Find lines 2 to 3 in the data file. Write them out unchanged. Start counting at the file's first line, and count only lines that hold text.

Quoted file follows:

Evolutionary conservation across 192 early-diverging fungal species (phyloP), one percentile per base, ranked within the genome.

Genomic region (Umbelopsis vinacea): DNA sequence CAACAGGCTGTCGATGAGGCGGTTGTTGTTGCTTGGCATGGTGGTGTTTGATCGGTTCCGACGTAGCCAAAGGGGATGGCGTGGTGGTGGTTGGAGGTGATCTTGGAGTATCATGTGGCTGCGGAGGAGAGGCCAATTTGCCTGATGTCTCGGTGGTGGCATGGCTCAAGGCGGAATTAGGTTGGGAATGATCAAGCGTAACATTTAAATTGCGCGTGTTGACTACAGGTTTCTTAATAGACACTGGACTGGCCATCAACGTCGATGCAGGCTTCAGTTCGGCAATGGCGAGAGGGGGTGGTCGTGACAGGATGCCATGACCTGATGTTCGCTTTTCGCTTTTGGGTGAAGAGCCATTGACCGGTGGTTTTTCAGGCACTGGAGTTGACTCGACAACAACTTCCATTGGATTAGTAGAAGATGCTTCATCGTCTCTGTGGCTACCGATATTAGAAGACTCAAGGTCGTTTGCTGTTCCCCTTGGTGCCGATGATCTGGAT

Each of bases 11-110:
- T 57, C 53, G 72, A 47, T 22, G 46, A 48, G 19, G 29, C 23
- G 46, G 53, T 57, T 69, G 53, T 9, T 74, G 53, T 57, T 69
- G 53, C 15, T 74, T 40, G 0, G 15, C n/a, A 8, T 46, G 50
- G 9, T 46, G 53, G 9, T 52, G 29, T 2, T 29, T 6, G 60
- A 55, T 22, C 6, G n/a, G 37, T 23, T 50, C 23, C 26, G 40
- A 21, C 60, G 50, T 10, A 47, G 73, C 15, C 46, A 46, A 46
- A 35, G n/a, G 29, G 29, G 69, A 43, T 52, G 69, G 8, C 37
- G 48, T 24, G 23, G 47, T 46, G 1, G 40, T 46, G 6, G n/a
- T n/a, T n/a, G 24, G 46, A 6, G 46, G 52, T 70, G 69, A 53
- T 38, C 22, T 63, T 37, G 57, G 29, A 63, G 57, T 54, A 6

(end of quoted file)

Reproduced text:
Genomic region (Umbelopsis vinacea): DNA sequence CAACAGGCTGTCGATGAGGCGGTTGTTGTTGCTTGGCATGGTGGTGTTTGATCGGTTCCGACGTAGCCAAAGGGGATGGCGTGGTGGTGGTTGGAGGTGATCTTGGAGTATCATGTGGCTGCGGAGGAGAGGCCAATTTGCCTGATGTCTCGGTGGTGGCATGGCTCAAGGCGGAATTAGGTTGGGAATGATCAAGCGTAACATTTAAATTGCGCGTGTTGACTACAGGTTTCTTAATAGACACTGGACTGGCCATCAACGTCGATGCAGGCTTCAGTTCGGCAATGGCGAGAGGGGGTGGTCGTGACAGGATGCCATGACCTGATGTTCGCTTTTCGCTTTTGGGTGAAGAGCCATTGACCGGTGGTTTTTCAGGCACTGGAGTTGACTCGACAACAACTTCCATTGGATTAGTAGAAGATGCTTCATCGTCTCTGTGGCTACCGATATTAGAAGACTCAAGGTCGTTTGCTGTTCCCCTTGGTGCCGATGATCTGGAT

Each of bases 11-110: